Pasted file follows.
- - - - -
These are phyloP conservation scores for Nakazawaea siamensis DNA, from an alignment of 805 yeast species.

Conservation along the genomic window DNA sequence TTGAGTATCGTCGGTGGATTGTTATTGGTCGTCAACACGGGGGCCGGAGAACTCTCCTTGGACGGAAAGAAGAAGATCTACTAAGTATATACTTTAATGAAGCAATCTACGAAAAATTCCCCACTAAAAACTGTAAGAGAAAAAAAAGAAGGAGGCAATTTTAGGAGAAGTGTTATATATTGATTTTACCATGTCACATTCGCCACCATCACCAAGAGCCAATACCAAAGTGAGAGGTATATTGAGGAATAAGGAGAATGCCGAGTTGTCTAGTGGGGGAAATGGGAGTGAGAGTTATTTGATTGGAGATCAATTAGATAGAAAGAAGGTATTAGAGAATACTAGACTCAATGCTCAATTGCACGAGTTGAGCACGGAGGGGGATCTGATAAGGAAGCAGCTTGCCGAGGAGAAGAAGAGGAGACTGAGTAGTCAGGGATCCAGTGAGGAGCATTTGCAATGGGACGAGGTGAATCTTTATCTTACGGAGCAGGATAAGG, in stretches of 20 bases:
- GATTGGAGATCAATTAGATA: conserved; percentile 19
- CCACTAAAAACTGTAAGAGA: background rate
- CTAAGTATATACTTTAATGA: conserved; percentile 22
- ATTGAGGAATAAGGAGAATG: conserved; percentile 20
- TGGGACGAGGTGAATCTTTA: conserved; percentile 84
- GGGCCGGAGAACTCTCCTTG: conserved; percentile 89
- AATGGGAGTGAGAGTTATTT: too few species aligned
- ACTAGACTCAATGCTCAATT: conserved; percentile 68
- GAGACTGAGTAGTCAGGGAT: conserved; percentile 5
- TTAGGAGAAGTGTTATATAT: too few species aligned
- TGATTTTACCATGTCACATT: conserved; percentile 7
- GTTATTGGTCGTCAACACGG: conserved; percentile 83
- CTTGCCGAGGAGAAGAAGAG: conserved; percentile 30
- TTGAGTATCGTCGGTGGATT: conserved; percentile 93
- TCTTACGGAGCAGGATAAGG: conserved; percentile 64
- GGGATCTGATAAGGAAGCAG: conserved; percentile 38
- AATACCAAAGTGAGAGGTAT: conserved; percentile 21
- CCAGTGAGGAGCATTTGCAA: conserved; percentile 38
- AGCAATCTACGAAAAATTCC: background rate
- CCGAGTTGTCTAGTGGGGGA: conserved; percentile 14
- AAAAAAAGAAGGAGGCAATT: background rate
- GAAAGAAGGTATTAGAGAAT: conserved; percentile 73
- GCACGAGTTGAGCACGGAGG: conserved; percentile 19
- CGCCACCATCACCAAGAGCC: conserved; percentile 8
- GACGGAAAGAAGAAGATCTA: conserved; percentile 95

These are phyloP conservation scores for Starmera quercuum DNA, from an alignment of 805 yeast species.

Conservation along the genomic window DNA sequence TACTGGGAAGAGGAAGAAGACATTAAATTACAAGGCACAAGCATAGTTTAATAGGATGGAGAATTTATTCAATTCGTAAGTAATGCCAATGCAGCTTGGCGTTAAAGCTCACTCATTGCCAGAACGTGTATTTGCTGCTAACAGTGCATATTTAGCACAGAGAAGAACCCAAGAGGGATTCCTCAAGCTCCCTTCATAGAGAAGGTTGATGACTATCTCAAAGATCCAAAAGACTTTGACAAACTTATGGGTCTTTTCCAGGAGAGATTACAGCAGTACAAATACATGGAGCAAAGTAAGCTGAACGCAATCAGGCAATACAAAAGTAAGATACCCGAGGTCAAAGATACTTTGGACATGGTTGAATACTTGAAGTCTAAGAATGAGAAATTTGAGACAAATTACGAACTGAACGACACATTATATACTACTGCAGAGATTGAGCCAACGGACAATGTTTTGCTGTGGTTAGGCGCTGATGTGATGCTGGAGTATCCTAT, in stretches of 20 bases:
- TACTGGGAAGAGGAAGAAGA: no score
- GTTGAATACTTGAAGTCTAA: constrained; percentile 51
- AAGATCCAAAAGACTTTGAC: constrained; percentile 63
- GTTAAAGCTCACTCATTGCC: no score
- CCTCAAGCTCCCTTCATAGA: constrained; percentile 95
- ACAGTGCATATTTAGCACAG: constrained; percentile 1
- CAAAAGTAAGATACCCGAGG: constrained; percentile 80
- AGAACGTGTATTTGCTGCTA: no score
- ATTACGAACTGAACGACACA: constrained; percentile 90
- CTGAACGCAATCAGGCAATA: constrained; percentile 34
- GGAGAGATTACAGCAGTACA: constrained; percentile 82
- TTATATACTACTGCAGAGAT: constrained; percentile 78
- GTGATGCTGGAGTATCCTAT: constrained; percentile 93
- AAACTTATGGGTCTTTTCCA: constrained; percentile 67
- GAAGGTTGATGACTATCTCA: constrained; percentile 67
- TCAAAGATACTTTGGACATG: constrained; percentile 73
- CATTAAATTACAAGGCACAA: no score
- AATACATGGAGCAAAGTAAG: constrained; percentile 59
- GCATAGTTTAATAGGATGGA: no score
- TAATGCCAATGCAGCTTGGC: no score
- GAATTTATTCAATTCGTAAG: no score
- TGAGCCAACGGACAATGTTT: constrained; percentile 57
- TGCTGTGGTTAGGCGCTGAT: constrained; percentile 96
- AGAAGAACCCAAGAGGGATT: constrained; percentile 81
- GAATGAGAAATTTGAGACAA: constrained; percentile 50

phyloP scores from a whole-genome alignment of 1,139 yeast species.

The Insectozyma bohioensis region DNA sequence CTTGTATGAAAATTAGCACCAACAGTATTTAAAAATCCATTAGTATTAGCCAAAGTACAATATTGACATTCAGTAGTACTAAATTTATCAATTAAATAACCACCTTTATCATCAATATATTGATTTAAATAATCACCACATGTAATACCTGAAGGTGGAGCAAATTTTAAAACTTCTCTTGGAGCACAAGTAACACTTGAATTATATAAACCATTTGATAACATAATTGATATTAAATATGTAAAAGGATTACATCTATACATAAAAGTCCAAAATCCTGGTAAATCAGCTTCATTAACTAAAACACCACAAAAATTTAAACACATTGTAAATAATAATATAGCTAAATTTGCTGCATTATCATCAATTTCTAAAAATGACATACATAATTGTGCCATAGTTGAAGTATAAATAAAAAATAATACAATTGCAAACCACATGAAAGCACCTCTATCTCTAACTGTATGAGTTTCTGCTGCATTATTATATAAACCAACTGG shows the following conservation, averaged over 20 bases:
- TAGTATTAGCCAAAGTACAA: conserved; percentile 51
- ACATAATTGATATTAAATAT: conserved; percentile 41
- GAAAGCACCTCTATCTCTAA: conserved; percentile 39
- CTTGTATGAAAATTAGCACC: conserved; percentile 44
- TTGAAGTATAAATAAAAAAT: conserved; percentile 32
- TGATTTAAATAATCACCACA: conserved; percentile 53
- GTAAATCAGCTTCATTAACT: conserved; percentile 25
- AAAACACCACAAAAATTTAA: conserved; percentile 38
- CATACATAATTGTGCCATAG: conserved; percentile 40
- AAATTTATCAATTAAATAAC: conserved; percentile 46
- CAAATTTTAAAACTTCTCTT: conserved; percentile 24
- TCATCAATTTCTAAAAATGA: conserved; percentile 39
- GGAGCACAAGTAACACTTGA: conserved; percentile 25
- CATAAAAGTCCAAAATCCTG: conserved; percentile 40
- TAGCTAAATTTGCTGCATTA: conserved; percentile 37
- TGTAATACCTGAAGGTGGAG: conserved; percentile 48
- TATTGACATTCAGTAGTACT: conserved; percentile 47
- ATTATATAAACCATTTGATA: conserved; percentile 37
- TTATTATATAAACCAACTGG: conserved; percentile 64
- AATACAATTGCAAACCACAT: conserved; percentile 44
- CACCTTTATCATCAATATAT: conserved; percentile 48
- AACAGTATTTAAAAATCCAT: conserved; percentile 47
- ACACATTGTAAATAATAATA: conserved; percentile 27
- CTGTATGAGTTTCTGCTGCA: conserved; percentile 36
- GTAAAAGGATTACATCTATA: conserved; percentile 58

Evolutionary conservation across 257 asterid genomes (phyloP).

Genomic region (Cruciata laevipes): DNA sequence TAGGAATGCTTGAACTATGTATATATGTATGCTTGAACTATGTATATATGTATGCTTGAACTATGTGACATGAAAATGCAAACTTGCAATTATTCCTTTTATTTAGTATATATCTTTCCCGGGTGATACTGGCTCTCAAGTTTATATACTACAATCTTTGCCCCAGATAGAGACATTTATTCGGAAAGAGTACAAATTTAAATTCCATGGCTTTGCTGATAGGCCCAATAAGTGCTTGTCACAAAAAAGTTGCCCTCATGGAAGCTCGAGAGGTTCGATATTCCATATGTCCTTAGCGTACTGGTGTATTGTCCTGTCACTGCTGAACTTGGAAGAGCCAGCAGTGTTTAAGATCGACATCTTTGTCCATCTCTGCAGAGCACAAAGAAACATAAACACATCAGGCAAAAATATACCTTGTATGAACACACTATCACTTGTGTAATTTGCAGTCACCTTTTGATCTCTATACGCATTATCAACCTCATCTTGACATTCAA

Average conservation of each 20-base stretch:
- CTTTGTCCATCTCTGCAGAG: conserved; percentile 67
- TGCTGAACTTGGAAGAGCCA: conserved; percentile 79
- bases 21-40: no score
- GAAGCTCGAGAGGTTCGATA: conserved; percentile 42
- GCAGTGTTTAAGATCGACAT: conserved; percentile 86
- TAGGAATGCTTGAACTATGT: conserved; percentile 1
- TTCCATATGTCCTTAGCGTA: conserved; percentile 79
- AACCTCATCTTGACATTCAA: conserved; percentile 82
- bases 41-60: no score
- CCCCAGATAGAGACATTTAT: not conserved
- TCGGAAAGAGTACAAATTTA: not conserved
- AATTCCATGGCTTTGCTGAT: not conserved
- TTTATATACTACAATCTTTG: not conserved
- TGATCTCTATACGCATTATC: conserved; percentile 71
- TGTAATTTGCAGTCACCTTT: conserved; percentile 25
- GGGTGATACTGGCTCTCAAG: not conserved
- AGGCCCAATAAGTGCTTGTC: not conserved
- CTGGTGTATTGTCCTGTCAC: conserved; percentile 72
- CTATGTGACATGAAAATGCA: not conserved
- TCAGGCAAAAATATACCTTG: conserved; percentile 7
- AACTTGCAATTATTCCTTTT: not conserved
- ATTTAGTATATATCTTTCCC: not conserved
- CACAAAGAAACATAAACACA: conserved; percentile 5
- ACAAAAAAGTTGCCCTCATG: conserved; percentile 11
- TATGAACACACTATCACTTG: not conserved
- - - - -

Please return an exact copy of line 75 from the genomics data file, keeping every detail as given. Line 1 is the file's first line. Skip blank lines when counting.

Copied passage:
- TTATTATATAAACCAACTGG: conserved; percentile 64